User Comments - three

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Posted on: The Sun Salutation in Yoga
December 11, 2009, 11:24 AM

What can be more useful after troubleshooting at work than this little phrase?:


I'll probably use it today! :) 哈哈!

Besides that, very cool verbiage throughout!

Posted on: A Ticket to Suzhou
November 03, 2009, 04:19 PM

In the expanded vocabulary  硬臥 is said to mean "hard sleeper." This is something that people sleep on, rather than a person who is a heavy sleeper (which was my first thought), right? Or is it used both ways?



Posted on: Light and Dark Colors of Clothing
October 20, 2009, 12:20 AM

Another goodie! My focus is keenest during the seconds in which Mandarin is spoken freely between the lesson's objectives. I definitely, definitely, definitely prefer the normal conversation speed.


Posted on: Studying Japanese
September 19, 2009, 07:41 PM

@ goulnik

Enjoy yourself! I went last year at the same time. keep a little bag to hold a sweater or a jacket because there are times when it is too warm (in Tokyo) to wear during the day but you'll wish you had it at night. 


Posted on: 都......了Already
September 14, 2009, 03:01 PM


Very nice, thanks! Now that you ask, i guess the main thing is wet, so no. :} No.

I was thinking about the impregnation being relatively dry compared to the natural way, and wondered if I found a phrase that looks like artificial insemination also: 体外受精 ti3wai4 shou4jing1.

Speaking of "badly descriptive," a Mandarin fluent fellow I knew once alluded to Chinese romance novels' hot & heavy scenes as being, kind of,...

Posted on: Farewell, Sweet Pete
September 13, 2009, 05:56 PM

Quite a surprise, indeed!

I'd only gotten acquainted two weeks ago, and my gut felt the impact of the headline.  That's life though, isn't it? Go grab you a nice big piece of the good stuff man!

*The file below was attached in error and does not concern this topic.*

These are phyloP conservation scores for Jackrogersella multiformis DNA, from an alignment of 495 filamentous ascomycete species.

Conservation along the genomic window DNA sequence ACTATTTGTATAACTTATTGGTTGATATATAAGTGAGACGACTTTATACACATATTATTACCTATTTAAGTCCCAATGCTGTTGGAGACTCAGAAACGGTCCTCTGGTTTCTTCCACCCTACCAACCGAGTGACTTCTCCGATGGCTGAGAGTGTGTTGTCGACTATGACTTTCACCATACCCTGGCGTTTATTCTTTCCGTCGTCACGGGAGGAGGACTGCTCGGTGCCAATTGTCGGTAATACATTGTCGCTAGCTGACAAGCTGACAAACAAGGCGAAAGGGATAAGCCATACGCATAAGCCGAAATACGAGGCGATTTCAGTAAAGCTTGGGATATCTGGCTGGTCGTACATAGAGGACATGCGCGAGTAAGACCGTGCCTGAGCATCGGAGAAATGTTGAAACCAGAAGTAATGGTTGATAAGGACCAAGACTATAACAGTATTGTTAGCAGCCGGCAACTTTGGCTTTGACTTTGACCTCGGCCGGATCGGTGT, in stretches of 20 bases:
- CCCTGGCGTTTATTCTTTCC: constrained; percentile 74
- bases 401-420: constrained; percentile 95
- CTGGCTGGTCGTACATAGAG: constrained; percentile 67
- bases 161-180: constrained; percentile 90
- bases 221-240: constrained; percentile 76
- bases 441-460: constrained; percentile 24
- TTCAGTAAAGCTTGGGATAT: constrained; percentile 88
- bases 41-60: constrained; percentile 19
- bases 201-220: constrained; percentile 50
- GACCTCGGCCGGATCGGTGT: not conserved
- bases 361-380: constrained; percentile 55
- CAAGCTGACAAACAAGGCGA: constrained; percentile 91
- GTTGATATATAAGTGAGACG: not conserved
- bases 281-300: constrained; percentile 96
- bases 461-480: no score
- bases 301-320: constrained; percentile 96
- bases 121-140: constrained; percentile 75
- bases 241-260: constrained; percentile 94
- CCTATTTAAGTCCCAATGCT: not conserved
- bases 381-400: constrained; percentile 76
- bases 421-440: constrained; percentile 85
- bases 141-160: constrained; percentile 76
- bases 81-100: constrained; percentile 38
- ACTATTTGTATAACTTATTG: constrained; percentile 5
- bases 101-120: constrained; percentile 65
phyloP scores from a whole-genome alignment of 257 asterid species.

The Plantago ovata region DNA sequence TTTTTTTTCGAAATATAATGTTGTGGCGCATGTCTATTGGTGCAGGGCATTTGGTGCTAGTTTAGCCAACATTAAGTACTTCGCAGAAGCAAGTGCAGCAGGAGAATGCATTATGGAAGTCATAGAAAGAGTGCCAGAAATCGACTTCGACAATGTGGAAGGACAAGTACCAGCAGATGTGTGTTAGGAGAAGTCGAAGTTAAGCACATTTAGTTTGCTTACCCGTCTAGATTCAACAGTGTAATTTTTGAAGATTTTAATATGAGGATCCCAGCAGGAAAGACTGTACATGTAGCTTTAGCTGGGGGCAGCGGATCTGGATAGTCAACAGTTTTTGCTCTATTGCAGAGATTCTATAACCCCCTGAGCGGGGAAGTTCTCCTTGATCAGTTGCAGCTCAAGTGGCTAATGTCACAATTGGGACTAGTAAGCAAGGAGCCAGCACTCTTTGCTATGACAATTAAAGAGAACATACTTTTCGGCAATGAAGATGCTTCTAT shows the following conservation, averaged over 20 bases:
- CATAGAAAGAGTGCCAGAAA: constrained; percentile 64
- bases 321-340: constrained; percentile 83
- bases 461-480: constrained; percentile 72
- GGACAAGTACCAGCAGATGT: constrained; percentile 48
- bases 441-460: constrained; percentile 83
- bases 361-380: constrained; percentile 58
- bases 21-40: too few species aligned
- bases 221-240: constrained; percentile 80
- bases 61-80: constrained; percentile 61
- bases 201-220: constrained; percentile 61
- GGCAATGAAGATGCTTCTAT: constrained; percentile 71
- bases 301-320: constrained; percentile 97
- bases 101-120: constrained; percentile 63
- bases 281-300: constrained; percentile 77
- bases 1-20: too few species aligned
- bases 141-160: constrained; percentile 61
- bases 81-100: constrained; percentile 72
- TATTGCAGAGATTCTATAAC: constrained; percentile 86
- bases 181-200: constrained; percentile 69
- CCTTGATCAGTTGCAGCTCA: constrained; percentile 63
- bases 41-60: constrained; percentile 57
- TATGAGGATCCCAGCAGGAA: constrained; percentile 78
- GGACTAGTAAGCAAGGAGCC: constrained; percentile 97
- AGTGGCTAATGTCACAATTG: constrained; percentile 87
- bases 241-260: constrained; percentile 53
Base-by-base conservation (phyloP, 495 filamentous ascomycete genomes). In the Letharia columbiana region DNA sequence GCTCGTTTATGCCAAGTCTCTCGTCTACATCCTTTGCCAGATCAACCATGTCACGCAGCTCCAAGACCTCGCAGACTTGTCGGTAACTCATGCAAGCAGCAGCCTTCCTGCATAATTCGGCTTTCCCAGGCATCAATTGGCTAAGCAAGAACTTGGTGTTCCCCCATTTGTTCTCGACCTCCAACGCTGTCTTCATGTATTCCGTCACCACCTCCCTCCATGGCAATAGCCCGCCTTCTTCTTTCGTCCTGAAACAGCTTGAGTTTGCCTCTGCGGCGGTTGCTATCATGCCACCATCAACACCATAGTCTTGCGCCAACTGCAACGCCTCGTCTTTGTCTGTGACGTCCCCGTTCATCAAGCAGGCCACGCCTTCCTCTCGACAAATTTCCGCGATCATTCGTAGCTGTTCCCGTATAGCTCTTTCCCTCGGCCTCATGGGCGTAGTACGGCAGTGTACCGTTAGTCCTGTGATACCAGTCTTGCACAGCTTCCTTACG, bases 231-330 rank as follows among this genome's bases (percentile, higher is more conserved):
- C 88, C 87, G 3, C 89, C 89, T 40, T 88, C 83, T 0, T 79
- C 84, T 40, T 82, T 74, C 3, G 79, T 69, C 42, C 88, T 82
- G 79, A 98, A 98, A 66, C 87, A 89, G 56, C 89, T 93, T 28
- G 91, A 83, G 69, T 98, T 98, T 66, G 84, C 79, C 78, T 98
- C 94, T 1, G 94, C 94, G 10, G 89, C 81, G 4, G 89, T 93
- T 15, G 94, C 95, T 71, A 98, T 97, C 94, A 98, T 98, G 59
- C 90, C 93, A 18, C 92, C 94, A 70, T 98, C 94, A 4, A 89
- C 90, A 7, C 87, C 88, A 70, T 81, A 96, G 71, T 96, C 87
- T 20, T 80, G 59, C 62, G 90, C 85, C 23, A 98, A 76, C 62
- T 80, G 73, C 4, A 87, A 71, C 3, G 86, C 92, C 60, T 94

The timing is remarkable, because in another thread, 2 or 3 people stated that you would be able to clear up some matter.

It seems that your impact will be felt by newbies like myself through the legacy you've left with more veteran Poddies. I'll take this time now to thank you for that. :) 

I'm a long way from Shanghai, but that class sounds interesting.


Posted on: 都......了Already
September 12, 2009, 10:37 PM

Like thomasf answered "he's already 20 years  old." That's more common it seems. i can imagine someone emphasizing both "already" and "20" -- mabye also "old" if the person is really dismayed by his immaturity.

For a more positive feel "Happy Birthday! You're the big two o, today!"



speaking of lack of bodily fluids, what's the words for artificial insemination. (Not trying to be funny, here. Just wondering if it uses either of those "dry" characters.)


That would make an interesting episode! There seems to be a few uses of it that convey quite varied meanings. :) it definitely feels advanced. 


Posted on: 都......了Already
September 12, 2009, 10:09 PM


@tal and bodawei

First of all 爹 is one cool looking hanzi!

I think that the characters 干 and 乾 may be interchangeable. At least in my exposure to them, they have both meant "dry." 

Also, interesting analysis bodawei! It's a shame no one bothered to document the development and first use of characters. I would  read that book from cover to cover. All whatever thousand characters! (Purposefully avoided a real number there.) The technologies to catalog that easily and relatively securely were developed waaaay too late.   


You definitely got the "already" meaning correct. I'm not sure about the rest (I'm doubting that it's correct, i just really don't know how to say that).

Posted on: How to Say "and" in Chinese
September 12, 2009, 09:48 PM


I understand it to mean "as well as" rather than "and." Thus I think it is equivalent to "还有." however, it is used only/mostly in writing.


Posted on: Looking for Someone Else
September 11, 2009, 12:55 AM

I would like to chime in with roderick1234 by saying "Yes, indeed, sydcarten, that was very useful. thank you." Or "Agreed. That was very useful. Thank you."